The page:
Another study13 involving female participants notes that even getting bright light in advance can boost performance and stimulate weight loss. The participants were divided into two groups; one group was exposed to dim light and the other was exposed to bright light during the daytime.

The following day, both groups were asked to do a handgrip endurance test. The researchers noted that the bright light group’s mean number of contractions was 864.5, while the dim light group was 766.63.

“Regardless of the mechanism, bright morning daylight exposure could present a novel weight-loss strategy straight out of the clear blue sky,” Greger said.14

Getting Proper Sun Exposure Is a Cornerstone of Optimal Health

As the studies mentioned above highlight, optimal sun exposure in the daytime can help adjust your body’s internal clocks and sleep-wake cycles, allowing you to get high-quality sleep at night.

The near-infrared light you get from sunlight also activates cytochrome c oxidase (CCO), which in turn enhances the production of melatonin in your mitochondria. There’s actually an intimate link between sunlight and melatonin. In fact, there are two types of melatonin — circulatory, which is produced by your pineal gland and secreted in the blood, and subcellular, which is made in your mitochondria where it is locally used.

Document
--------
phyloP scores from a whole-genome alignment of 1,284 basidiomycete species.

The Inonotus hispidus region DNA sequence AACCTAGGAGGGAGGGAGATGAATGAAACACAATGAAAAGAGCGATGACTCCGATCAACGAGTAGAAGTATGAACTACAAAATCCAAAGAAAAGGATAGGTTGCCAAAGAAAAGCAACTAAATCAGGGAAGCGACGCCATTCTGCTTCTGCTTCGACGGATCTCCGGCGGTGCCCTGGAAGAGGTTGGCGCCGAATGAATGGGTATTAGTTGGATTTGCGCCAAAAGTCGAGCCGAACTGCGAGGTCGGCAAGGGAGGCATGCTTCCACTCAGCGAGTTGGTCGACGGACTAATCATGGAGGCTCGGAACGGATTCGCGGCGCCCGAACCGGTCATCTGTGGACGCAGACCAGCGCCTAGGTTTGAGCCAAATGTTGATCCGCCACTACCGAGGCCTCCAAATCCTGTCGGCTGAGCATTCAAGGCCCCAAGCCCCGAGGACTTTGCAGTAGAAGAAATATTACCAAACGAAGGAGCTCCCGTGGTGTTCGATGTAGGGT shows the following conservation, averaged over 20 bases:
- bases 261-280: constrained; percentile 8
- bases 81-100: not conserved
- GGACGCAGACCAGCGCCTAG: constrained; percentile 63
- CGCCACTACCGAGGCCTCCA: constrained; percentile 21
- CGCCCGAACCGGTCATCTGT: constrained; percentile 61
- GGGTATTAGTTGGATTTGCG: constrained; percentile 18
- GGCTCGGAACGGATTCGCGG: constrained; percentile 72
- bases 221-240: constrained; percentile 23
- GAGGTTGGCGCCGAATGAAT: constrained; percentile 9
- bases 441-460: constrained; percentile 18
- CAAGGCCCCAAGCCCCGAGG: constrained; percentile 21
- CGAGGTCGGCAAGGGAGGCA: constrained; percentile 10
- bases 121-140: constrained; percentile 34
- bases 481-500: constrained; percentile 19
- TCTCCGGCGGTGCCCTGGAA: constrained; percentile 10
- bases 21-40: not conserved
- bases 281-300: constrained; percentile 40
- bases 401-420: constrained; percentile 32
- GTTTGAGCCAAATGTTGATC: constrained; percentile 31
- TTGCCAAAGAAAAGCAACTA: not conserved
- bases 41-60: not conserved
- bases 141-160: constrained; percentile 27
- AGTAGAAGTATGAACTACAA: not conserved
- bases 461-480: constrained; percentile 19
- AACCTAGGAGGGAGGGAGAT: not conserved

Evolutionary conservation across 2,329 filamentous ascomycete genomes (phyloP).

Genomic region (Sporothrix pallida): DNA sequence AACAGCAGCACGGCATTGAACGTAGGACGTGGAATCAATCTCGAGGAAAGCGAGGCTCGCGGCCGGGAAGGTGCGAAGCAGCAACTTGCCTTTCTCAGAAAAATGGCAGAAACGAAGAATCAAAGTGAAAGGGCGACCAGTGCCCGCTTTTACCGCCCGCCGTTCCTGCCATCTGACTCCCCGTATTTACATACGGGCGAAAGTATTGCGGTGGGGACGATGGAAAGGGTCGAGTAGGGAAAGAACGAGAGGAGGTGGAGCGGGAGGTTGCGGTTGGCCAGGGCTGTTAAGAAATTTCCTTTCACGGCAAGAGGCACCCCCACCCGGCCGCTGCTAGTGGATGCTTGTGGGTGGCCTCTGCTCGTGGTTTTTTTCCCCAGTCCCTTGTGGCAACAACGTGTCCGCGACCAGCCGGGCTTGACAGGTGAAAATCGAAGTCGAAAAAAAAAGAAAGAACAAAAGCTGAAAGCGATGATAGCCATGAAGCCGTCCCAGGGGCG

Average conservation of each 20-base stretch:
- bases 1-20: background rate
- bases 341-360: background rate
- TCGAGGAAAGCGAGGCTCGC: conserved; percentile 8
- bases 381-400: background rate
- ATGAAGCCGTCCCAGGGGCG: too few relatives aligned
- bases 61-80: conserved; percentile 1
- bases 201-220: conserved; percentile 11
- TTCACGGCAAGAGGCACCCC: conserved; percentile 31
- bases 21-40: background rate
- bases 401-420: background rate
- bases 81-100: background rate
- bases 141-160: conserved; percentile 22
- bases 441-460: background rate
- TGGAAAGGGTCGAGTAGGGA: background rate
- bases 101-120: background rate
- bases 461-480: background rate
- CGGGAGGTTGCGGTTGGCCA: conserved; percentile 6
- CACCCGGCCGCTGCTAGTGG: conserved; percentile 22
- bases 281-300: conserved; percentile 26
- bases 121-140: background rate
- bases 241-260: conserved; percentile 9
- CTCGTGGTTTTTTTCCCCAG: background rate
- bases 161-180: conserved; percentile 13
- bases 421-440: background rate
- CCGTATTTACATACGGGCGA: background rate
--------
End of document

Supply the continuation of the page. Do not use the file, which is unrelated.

However, both types are connected and controlled by either the absence or presence of sunlight. If you fail to expose your skin to sufficient near-infrared light from the sun, then your mitochondria will have seriously depleted melatonin levels that can’t be corrected through supplementation.

For you to reap the benefits of sunlight for better sleep, I recommend getting plenty of bright sunlight exposure in the morning and at solar noon. Exposure to bright light first thing in the morning for at least 10 to 15 minutes, stops melatonin production and signals your body that it’s time to wake up.

While you can simply open your window and let the sun’s rays in, going outdoors is better — you might even want to take a quick morning walk. Then, a few hours later, you can step outside again, around solar noon, to get more sun.

I highly recommend getting at least an hour of sensible sun exposure daily to reap optimal benefits, including optimizing your vitamin D production. This is why spending time outdoors is one of the cornerstones of optimal health, as it can have a profound impact on your mind and body.

Get Rid of Poor Nighttime Habits and Avoid Blue Light at Night